I have never been one to read a lot of poetry—love to read almost anything, including cereal boxes but was not drawn to verse. That changed somewhat last October when I was visiting Washington, DC with a friend, and we saw a long, chiseled inscription in the curving granite wall surrounding our Metro station at Dupont Circle. Upon further investigation, we discovered the quote was from Walt Whitman‘s Civil War poem “The Dresser” (later changed by Whitman to “The Wound Dresser”). The quote follows:
Thus in silence in dreams’ projections,
Returning, resuming, I thread my way through the hospitals;
The hurt and wounded I pacify with soothing hand,
I sit by the restless all the dark night—some are so young;
Some suffer so much—I recall the experience sweet and sad..
During 1862, the second year of the Civil War, Whitman, at age 43, left his mother’s home in Brooklyn, New York ,to try to locate his brother, George, who had been listed in the newspapers as injured during the Battle of Fredericksburg, Virginia. Whitman actually expected to find his brother dead in one of the numerous make-shift hospitals set up in the Washington area, but instead, found George only slightly wounded and safe near Falmouth, Virginia. Thus began Whitman’s unpaid volunteer/nursing stint that lasted for the length of the war. Those that nursed the sick and injured at that time were usually convalescing veterans or others considered to be cowards for not actually being on the field in the thick of the fighting. There was no formal training involved. The first time Whitman visited the Falmouth facility, he was met with the unimaginable sight of “a heap of amputated feet, legs, arms, hands etc…a full load for a one-horse cart.” Needless to say, conditions in the hospitals were horrendous, and many soldiers would conceal minor injuries so as not to be admitted.
Whitman came to know the patients well and began a journal, making note of family stories, injuries, and the likes and dislikes of individuals, providing treats such as peaches, tobacco, tea, stamps, and even fresh underwear! He felt he was an advocate to these wounded soldiers and often wrote farewell letters home for them, providing solace and support in what must have been a horrific place.
Of course, this war experience provided Whitman with ample inspiration for his poetry and prose. At one point, he wrote to Ralph Waldo Emerson: “I desire and intend to write a little book out of this phase of America, her masculine young manhood, its conduct under most trying of and highest of all exigency, which she, as by lifting a corner in a curtain, has vouchsafed me to see America, already brought to Hospital in her fair youth—brought and deposited here in this great, whited sepulchre of Washington itself.”
For years, scholars have speculated about Whitman’s sexuality, but have found no real proof he ever experienced a relationship with another man. This will prove an interesting fact given the next part of the story.
Dupont Circle, considered to be in the “old city” part of Washington, had been in decline until the 1960’s and 70’s, when it became something of a “hippie” hangout with a large gay population. It was there they felt accepted and free to live as they chose—many for the first time in their lives. Unfortunately, the AIDS crisis was growing at this time, and many afflicted with this dread disease lived in the area. Those with HIV/AIDS needed many caregivers to cope with and assist them in their daily lives, but lack of information and fear of contagion meant it took great courage and fortitude to nurse the sick. There was no cure or real treatment, and as time went by, thousands died of what became known as “gay cancer.”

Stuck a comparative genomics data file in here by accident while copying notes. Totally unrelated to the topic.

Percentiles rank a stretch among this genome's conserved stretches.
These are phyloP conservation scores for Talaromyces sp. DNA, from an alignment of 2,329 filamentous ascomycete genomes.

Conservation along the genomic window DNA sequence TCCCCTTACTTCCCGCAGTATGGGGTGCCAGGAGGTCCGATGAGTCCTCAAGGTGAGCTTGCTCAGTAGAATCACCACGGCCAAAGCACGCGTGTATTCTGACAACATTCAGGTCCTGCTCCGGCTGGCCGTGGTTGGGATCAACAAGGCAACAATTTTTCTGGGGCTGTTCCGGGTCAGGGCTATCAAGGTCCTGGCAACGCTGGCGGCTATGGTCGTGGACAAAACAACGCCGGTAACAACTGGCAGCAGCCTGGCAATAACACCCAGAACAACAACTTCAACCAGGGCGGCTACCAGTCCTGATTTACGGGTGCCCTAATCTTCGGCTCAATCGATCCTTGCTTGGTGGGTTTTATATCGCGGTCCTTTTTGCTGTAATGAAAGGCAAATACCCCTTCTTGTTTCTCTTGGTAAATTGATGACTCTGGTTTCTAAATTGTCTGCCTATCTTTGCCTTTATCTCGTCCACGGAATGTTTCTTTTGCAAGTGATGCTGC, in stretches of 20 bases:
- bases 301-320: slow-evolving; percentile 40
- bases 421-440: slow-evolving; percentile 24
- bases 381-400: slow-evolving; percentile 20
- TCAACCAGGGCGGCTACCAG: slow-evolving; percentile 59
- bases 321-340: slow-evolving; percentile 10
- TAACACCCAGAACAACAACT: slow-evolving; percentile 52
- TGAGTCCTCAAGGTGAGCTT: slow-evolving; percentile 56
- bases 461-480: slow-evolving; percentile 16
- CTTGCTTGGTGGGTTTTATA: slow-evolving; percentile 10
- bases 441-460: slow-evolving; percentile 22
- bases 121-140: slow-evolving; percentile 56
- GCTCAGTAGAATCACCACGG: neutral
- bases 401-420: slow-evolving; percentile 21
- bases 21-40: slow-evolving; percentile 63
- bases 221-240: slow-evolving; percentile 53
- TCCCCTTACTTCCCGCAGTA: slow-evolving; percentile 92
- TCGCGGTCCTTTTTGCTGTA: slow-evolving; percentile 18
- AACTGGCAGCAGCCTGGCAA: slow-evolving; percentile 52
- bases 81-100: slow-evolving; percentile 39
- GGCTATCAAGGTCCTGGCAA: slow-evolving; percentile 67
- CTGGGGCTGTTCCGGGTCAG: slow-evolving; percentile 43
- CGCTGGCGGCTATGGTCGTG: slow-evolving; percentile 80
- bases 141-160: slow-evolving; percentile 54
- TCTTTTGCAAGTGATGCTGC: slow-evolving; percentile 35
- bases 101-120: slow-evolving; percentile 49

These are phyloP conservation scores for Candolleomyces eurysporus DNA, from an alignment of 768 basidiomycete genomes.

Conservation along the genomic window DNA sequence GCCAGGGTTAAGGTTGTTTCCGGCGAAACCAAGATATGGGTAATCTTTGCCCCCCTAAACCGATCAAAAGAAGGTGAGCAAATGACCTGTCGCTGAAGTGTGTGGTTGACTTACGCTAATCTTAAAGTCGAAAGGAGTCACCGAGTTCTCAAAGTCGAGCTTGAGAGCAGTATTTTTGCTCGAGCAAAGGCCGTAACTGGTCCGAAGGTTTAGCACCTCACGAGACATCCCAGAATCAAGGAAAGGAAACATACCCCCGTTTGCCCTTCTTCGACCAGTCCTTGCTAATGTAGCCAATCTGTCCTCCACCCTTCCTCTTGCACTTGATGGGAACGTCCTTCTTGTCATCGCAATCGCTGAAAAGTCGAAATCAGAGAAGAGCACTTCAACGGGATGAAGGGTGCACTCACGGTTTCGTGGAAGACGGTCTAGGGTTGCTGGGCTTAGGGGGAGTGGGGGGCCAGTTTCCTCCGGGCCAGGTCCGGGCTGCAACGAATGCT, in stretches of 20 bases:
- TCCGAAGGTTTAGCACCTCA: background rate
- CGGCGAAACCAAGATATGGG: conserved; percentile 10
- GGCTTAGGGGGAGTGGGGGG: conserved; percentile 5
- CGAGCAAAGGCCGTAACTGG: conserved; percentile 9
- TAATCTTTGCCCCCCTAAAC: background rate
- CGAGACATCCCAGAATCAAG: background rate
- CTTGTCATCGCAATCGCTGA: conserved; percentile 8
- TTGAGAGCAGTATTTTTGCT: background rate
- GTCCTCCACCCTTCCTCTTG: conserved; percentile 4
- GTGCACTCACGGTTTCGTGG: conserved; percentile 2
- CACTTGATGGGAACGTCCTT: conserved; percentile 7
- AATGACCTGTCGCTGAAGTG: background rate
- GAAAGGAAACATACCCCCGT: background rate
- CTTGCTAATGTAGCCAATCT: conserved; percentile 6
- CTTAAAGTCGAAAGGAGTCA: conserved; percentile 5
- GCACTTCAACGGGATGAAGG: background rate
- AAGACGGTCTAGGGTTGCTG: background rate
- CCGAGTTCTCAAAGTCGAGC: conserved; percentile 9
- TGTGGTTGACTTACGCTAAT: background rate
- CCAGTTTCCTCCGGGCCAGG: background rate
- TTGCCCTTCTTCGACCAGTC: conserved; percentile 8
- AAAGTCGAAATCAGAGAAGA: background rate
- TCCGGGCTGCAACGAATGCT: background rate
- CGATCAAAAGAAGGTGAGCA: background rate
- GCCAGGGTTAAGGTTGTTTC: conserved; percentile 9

After many years, research discovered certain drugs in special combinations (called “cocktail drugs”) were helpful in prolonging the lives of those infected with the virus. Though there is still no cure, at least these patients have hope of living longer.
On July 14, 2007, Washington, DC Council member Jim Graham unveiled the Whitman quote at the Dupont Circle metro station as homage to the countless nurses, doctors, aides and other volunteers who risked their own lives to care for those suffering with HIV/AIDS. Every year since, on World AIDS Day, crowds gather in a candlelight vigil to pay tribute to the caregivers and to honor those who have died. It is also an opportunity for local medical staff and volunteers to provide the latest information about the disease and to encourage those newly diagnosed to pursue treatment.
Looking back to Walt Whitman’s devoted service to the wounded and dying soldiers of the Civil War, it seems fitting to use his words to praise all the selfless caregivers who sacrificed their own safety to bring comfort and care to the afflicted in Dupont Circle.
This is what you shall do: Love the earth and sun and the animals, despise riches, give alms to every one that asks, stand up for the stupid and crazy, devote your income and labor to others, hate tyrants, argue not concerning God, have patience and indulgence toward the people, take off your hat to nothing known or unknown or to any man or number of men, go freely with powerful uneducated persons and with the young and with the mothers of families, read these leaves in the open air every season of every year of your life, re-examine all you have been told at school or church or in any book, dismiss whatever insults your own soul; and your very flesh shall be a great poem and have the richest fluency not only in its words but in the silent lines of its lips and face and between the lashes of your eyes and in every motion and joint of your body.
Do you have a favorite poet? Why were you drawn to him/her?